King Salman hails strong Saudi, Egypt ties

The monarch described Saudi’s stance toward Egypt as 'unchangeable' as both countries have strategic links. (File photo: AP)

Saudi King Salman bin Abdulaziz expressed the kingdom’s close bond with Egypt in a phone call with Egyptian President Abdel Fattah al-Sisi on Sunday.

Also Monday, Sisi contacted the leaders of Gulf Arab states to reassure them of strong Egyptian-Gulf ties after a leaked audio recording that purports to show him and senior aides being derisive of their rich Gulf donors, Reuters news agency reported.

Mekameleen, a pro-Islamist TV channel that aired the tape at the weekend, ran subtitles to identify the detailed conversations heard as being between Sisi and two of his senior staff on how to get Gulf states to funnel them more money. The authenticity of the tape could not be confirmed.

"The president [Sisi] affirmed .... the special relationship that the UAE has with the Egyptian people," the state news agency MENA reported, adding that Sisi also emphasized the "the strength of relations between the two countries".

King Salman described Saudi’s stance toward Egypt as “unchangeable” as both countries have strategic links and have a “shared future,” Al Arabiya News Channel reported.

The king added that relations between the two nations are too strong to be damaged.

Sisi meanwhile expressed his appreciation toward King Salman’s sentiments, according to Al Arabiya News Channel.

Saudi Arabia, the United Arab Emirates and Kuwait provided Egypt with political and economic support after Sisi became president in June 2014.

After eight months in office, President Sisi continues struggling to stabilize a country rocked by violence and economic woes.

The former military strongman is fighting a war in the Sinai Peninsula against Islamist extremists. In other parts of the country, security forces battle to end regular bombings targeting security forces and public facilities.

The government blames much of the violence on the outlawed Muslim Brotherhood, which have been ousted from the helm of power in June 2013.

But the Islamist group denies any links to violence and accuses the government and the security forces of responsibility of killing protesters and creating a situation of violence.

Saudi King Salman bin Abdulaziz expressed the kingdom’s close bond with Egypt in a phone call with Egyptian President Abdel Fattah al-Sisi on Sunday.

Also Monday, Sisi contacted the leaders of Gulf Arab states to reassure them of strong Egyptian-Gulf ties after a leaked audio recording that purports to show him and senior aides being derisive of their rich Gulf donors, Reuters news agency reported.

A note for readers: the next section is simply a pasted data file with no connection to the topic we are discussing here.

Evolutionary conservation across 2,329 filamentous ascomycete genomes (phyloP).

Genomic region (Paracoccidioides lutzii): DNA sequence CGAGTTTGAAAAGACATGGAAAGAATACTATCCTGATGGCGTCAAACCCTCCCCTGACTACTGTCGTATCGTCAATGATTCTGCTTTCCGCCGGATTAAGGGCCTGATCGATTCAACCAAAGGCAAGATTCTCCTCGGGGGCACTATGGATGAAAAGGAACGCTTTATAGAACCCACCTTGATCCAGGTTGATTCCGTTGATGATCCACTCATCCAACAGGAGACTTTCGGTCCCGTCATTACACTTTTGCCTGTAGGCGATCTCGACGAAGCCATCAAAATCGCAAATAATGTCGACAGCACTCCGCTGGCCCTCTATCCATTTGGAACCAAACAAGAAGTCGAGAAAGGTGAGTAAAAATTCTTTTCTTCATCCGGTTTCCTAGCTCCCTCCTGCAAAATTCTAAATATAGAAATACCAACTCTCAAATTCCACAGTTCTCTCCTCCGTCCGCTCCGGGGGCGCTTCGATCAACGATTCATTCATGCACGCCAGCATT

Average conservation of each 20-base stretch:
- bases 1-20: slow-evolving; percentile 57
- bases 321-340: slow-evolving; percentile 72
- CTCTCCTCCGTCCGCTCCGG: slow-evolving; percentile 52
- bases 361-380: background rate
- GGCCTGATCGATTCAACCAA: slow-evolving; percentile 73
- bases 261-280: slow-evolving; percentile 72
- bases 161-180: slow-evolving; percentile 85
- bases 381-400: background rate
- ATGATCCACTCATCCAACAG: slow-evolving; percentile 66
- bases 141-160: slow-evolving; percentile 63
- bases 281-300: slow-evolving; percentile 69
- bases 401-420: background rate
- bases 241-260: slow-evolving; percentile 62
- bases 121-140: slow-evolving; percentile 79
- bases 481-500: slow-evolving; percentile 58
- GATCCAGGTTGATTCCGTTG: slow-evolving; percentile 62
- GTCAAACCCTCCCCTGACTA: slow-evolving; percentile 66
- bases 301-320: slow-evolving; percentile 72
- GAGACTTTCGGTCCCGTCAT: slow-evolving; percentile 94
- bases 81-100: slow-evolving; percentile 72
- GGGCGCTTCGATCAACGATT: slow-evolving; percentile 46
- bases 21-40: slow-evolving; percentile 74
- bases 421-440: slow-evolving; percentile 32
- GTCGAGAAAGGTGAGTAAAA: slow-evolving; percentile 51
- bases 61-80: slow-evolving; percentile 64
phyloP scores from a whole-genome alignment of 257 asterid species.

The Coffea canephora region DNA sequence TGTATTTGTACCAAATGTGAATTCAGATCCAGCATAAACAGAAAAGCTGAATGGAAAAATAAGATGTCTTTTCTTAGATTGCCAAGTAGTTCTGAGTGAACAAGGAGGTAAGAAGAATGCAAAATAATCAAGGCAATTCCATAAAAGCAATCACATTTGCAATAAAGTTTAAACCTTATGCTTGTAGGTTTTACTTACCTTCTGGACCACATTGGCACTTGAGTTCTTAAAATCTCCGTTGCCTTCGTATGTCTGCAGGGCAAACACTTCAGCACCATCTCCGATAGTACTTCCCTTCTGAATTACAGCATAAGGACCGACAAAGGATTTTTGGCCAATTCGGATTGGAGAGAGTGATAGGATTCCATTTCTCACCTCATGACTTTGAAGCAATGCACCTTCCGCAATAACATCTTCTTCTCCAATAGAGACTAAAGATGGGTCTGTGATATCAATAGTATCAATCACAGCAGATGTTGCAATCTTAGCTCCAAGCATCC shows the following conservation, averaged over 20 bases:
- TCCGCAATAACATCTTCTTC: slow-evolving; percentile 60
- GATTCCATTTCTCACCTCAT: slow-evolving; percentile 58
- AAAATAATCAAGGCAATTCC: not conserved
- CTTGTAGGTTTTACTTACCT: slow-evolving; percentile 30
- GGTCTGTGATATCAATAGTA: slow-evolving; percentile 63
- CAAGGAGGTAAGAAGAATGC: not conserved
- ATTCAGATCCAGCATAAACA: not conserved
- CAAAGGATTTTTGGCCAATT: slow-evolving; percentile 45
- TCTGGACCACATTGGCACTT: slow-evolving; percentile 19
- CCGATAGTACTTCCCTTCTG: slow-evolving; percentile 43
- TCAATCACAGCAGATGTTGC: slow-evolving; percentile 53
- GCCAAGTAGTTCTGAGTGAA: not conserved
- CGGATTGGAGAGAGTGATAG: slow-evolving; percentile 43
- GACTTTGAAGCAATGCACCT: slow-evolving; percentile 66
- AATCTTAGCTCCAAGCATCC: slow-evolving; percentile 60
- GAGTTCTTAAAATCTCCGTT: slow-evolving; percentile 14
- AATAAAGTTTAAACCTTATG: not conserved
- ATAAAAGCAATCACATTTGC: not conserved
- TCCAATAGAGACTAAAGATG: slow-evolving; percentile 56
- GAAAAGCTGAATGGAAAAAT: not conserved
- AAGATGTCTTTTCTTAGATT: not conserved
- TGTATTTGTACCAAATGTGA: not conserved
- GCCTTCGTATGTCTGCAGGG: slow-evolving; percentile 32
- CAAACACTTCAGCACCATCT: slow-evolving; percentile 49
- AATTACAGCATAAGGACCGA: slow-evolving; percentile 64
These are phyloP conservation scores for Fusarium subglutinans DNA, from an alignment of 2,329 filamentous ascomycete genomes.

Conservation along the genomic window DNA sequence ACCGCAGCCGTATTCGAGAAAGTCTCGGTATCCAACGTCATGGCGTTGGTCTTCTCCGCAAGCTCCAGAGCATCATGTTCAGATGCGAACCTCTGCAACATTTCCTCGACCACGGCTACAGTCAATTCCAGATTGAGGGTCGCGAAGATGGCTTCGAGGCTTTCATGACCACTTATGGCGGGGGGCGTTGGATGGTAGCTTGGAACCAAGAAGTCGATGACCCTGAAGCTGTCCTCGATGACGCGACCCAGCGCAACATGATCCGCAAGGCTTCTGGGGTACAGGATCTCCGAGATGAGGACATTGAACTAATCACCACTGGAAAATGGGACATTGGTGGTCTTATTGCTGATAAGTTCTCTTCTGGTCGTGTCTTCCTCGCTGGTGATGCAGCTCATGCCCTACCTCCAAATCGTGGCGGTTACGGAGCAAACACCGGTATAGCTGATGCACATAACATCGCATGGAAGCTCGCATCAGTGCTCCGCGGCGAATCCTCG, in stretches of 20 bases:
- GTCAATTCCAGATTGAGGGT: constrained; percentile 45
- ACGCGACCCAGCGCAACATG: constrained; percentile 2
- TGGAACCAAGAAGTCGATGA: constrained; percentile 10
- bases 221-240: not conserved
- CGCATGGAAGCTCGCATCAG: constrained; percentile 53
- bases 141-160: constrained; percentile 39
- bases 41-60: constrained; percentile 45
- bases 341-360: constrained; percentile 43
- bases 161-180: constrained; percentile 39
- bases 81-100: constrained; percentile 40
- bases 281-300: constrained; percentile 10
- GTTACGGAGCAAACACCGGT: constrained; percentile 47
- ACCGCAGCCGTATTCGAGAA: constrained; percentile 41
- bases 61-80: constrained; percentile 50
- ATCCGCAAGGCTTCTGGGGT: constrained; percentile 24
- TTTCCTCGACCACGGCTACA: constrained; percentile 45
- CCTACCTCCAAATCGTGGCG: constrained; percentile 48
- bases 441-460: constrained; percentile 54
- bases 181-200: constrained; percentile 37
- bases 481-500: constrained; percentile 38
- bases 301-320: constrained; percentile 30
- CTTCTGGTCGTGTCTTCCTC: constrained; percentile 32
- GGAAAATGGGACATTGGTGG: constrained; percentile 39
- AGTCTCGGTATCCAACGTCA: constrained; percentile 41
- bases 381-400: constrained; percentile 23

Mekameleen, a pro-Islamist TV channel that aired the tape at the weekend, ran subtitles to identify the detailed conversations heard as being between Sisi and two of his senior staff on how to get Gulf states to funnel them more money. The authenticity of the tape could not be confirmed.

"The president [Sisi] affirmed .... the special relationship that the UAE has with the Egyptian people," the state news agency MENA reported, adding that Sisi also emphasized the "the strength of relations between the two countries".

King Salman described Saudi’s stance toward Egypt as “unchangeable” as both countries have strategic links and have a “shared future,” Al Arabiya News Channel reported.

The king added that relations between the two nations are too strong to be damaged.

Sisi meanwhile expressed his appreciation toward King Salman’s sentiments, according to Al Arabiya News Channel.

Saudi Arabia, the United Arab Emirates and Kuwait provided Egypt with political and economic support after Sisi became president in June 2014.

After eight months in office, President Sisi continues struggling to stabilize a country rocked by violence and economic woes.

The former military strongman is fighting a war in the Sinai Peninsula against Islamist extremists. In other parts of the country, security forces battle to end regular bombings targeting security forces and public facilities.

The government blames much of the violence on the outlawed Muslim Brotherhood, which have been ousted from the helm of power in June 2013.

But the Islamist group denies any links to violence and accuses the government and the security forces of responsibility of killing protesters and creating a situation of violence.

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Last Update: Wednesday, 20 May 2020 KSA 09:43 - GMT 06:43
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